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Tamaulipas Governor Faces Organized Crime Accusations

Francisco Javier García Cabeza de Vaca
Office of the State of Tamaulipas
Francisco Javier García Cabeza de Vaca

MEXICO CITY — The governor of a Mexican border state, and one of the most high-profile opponents of Mexico’s president, is under scrutiny. The Mexican government is accusing him of criminal activities, but he claims it's part of a dirty war before the election in June.

Francisco García Cabeza de Vaca is the governor of Tamaulipas, a state bordering Texas that has a decades-long history of corruption and drug-trafficking. 

He is accused of collaborating with organized crime in several activities such as money laundering, and even giving his blessing to the massacre of dozens of Central American migrants earlier this year.

Alejandro Gertz-Manero is Mexico’s attorney general. He said the governor will be judged fairly and transparently by Mexico’s Congress, which will determine if he will be removed from his post to face charges.

But García Cabeza de Vaca argues it’s a political move from the Mexican president before the elections to help his own party.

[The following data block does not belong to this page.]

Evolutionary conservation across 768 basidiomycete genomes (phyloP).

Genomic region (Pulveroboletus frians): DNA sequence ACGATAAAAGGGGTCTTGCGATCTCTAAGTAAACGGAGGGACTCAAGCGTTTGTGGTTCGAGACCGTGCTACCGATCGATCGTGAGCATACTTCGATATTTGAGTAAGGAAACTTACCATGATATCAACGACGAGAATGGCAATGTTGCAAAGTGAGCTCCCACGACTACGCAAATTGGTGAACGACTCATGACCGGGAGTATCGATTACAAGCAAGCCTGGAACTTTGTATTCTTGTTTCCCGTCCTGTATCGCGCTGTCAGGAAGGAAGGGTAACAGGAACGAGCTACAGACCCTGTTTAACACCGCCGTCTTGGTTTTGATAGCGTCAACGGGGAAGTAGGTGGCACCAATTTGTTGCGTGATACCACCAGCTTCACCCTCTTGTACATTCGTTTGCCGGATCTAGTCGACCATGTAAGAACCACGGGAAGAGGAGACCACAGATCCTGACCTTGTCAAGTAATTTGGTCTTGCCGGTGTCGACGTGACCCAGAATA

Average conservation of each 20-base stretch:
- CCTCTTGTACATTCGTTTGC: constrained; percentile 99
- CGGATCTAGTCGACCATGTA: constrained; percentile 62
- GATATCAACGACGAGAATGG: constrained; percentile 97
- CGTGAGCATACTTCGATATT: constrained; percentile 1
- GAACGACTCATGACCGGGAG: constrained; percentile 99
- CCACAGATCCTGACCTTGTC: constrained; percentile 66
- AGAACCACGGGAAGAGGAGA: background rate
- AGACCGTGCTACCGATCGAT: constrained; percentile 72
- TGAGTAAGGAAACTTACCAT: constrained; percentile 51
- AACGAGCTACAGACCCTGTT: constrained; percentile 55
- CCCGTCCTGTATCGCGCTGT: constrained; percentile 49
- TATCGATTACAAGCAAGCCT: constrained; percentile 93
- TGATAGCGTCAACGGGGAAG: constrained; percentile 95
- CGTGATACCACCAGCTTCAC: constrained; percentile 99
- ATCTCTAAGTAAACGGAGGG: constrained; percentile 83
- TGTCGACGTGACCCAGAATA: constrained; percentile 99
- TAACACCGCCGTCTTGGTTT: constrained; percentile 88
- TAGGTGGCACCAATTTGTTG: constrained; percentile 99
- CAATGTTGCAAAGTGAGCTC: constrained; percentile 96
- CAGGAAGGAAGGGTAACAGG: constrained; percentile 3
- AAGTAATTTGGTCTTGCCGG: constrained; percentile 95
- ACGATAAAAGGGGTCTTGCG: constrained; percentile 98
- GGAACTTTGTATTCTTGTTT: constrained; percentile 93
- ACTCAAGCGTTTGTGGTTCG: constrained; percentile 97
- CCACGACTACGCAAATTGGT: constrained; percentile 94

Rodrigo Cervantes is KJZZ’s bureau chief in Mexico City, where he was born and raised. He has served as opinion writer, contributor and commentator for several media outlets and organizations in Mexico and the United States, including CNN, Georgia Public Broadcasting and Univisión. Cervantes previously worked as the business editor and editorial coordinator for El Norte, the leading newspaper in Monterrey and a publication of Grupo Reforma, Mexico’s premier news group. In Mexico City, Cervantes served in Reforma as a reporter, special correspondent, editor and special sections coordinator. Cervantes also held the editor position at MundoHispánico, a division of The Atlanta Journal-Constitution and Georgia’s oldest and largest Latino newspaper. He also participated as one of the first members of the Diversity Advisory Group for Cox Media. In 2012, Cervantes was appointed as fellow for the Leadership Program of The New York Times/Nieman Foundation for Journalism at Harvard, as well as for the "Líderes Digitales" program from the International Center for Journalists. In 2010, he was awarded with the Poynter-McCormick Leadership Fellowship. Cervantes graduated with honors in communication sciences and journalism from the Instituto Tecnológico de Monterrey (ITESM), Mexico City Campus. Later, he was granted the Fundación Carolina Scholarship from the Spanish government to obtain an MBA degree at San Pablo-CEU School of Business (Madrid). Other awards include: the Power 30 Under 30 Award for Professional and Community Excellence in Atlanta, the Outstanding Alumni Medal from ITESM, and several José Martí Awards for Journalism Excellence from the National Association of Hispanic Publications (NAHP). Cervantes enjoys music, books, travel, friendship, good mezcal and the occasional company of his guitar.